Major Emergency Centres will be larger units, capable of assessing and initiating treatment for all patients and providing a range of specialist services [emphasis as original]. Major emergency centres will have consistent levels of senior staffing and access to specialist equipment and expertise4.
The report also includes a diagram illustrating the difference between Major Emergency Centres and Emergency Centres5. The service description ‘includes specialist services such as those for heart attack, strokes, major trauma, vascular surgery, critically ill children’ is applied to Major Emergency Centres but not to Emergency Centres. Again, there is a clear distinction to be made between the two types of emergency provision. Emergency Centres and Major Emergency Centres are different.
Our acute hospitals and emergency services provide for a combined population of over 500,000 across Shropshire, Telford and Wrekin, and Powys. The strong belief of those of us in the Shropshire Defend Our NHS campaign is that a population of this size needs access to a Major Emergency Centre, offering consistent senior staffing, specialist diagnostics, and a range of specialist services. Shropshire alone covers an area of 1235 square miles, much of this rural. The most seriously ill patients already face long waits for ambulances and have to travel long distances to our existing A&E provision. (This will be exacerbated when one of our two existing A&Es is lost). An additional onward journey to North Staffordshire before specialist treatment is available is simply unacceptable. Critically ill patients need access to specialist care, but also need that care available quickly. Delays of several hours will risk lives.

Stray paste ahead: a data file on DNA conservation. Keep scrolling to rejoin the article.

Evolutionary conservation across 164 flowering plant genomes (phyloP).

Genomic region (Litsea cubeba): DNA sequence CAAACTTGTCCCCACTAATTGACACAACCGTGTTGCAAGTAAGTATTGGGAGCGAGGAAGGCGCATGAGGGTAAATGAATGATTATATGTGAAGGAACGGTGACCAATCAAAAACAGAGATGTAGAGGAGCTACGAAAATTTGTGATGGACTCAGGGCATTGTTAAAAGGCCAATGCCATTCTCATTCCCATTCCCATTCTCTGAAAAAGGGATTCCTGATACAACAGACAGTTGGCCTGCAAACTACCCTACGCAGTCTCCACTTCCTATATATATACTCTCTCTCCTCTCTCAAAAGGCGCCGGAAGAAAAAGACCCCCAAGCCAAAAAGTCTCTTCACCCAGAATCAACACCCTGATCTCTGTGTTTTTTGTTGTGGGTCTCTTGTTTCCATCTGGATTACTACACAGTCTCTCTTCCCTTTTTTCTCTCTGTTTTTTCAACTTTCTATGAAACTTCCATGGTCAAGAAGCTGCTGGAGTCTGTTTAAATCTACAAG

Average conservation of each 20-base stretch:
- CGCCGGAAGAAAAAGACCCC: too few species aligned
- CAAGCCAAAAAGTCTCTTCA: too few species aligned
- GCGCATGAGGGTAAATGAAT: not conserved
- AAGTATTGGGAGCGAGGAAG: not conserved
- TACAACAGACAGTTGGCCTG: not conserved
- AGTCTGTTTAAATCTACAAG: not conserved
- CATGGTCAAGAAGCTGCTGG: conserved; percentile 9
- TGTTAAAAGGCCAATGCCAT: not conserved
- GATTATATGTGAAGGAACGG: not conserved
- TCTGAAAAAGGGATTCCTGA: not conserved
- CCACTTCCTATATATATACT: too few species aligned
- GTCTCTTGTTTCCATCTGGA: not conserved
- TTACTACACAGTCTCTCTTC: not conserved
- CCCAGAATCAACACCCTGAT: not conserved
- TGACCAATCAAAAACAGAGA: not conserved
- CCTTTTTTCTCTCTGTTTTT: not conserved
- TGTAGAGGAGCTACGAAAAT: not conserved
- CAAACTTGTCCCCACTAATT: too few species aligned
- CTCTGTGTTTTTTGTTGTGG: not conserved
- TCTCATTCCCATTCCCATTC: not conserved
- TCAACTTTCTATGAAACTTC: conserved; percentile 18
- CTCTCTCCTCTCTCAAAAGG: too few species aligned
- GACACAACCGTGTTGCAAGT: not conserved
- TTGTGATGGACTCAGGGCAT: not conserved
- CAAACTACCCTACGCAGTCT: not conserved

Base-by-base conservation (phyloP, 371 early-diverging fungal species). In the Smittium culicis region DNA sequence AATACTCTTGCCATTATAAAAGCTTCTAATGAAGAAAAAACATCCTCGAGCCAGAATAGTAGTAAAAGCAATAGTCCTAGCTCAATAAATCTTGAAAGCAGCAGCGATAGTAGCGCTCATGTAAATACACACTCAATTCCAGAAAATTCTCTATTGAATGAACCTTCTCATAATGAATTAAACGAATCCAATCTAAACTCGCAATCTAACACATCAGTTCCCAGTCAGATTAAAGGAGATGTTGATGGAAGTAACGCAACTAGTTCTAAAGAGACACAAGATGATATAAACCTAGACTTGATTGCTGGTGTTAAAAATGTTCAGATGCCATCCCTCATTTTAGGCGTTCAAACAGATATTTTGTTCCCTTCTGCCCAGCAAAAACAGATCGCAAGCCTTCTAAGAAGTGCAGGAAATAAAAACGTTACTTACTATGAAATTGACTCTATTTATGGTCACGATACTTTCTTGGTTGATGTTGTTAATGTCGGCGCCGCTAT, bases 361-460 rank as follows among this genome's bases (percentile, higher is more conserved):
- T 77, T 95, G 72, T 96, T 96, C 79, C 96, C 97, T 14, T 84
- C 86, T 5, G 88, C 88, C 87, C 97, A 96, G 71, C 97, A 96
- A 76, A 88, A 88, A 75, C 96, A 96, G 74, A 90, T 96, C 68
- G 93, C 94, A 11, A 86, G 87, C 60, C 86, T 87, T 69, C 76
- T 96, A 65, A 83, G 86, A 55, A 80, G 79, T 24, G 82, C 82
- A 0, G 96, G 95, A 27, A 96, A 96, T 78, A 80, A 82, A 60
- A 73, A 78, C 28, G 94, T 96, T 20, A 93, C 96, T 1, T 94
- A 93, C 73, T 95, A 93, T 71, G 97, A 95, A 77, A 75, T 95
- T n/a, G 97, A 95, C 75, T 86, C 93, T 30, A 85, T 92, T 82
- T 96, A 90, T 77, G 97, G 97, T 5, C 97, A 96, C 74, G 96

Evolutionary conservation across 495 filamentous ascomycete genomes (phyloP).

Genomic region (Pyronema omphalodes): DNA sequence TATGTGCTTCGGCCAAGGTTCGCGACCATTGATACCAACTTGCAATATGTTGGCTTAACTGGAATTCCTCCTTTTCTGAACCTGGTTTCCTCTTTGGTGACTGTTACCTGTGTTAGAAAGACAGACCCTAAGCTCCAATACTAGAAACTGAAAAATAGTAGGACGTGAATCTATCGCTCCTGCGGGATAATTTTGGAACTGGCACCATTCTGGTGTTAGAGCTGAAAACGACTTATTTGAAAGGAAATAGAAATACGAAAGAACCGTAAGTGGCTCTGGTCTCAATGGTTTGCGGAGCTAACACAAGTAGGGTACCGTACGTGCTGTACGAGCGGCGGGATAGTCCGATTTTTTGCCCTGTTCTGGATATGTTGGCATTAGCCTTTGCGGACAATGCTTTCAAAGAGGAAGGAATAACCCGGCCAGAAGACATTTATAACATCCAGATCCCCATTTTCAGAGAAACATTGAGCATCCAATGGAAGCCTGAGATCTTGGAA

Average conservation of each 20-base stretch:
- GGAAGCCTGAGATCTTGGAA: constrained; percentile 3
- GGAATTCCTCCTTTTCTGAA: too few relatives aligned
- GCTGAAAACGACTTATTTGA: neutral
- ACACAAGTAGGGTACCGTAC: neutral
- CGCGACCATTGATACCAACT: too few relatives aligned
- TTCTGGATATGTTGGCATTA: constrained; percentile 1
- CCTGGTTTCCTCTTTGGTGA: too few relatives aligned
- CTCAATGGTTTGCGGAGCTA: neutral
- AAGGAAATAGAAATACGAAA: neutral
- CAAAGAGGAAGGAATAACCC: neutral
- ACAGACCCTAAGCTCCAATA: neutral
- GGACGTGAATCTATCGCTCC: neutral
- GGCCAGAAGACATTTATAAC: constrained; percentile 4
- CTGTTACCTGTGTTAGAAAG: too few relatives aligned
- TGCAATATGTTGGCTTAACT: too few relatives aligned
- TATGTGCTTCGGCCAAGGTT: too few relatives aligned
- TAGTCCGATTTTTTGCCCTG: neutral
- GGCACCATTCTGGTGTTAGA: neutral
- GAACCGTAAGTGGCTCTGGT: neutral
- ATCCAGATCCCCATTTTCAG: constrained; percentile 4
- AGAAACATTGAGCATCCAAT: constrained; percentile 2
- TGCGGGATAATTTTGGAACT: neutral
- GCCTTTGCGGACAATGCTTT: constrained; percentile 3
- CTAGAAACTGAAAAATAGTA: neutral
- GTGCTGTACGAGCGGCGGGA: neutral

We do not believe that our local CCGs are responsible for this decision. We also believe that you will do what you can to ‘make the best of a bad job’, and that you may try to maintain whatever specialist emergency services you are able to at our Shropshire Emergency Department. This, though, will not be a solution. The distinction between Emergency Centre and Major Emergency Centre is not just about designation; it is also about funding. Major Emergency Centres will be given the money by NHS England to pay for a high level of consultant cover and for specialist services, while Emergency Centres will not. If our CCGs attempt to pay for additional emergency services themselves, this means less money available for the community services that we need to keep people out of hospital. In a period where you yourselves are predicting flat NHS funding for ten to twenty years (i.e. a real terms per capita reduction in spending)6, the CCGs will simply not have sufficient finance to pay for extra emergency services out of its existing budget.
There are wider issues:
- The most skilled staff – consultants and other clinicians – are likely to gravitate to Major Emergency Centres (i.e. away from Shropshire).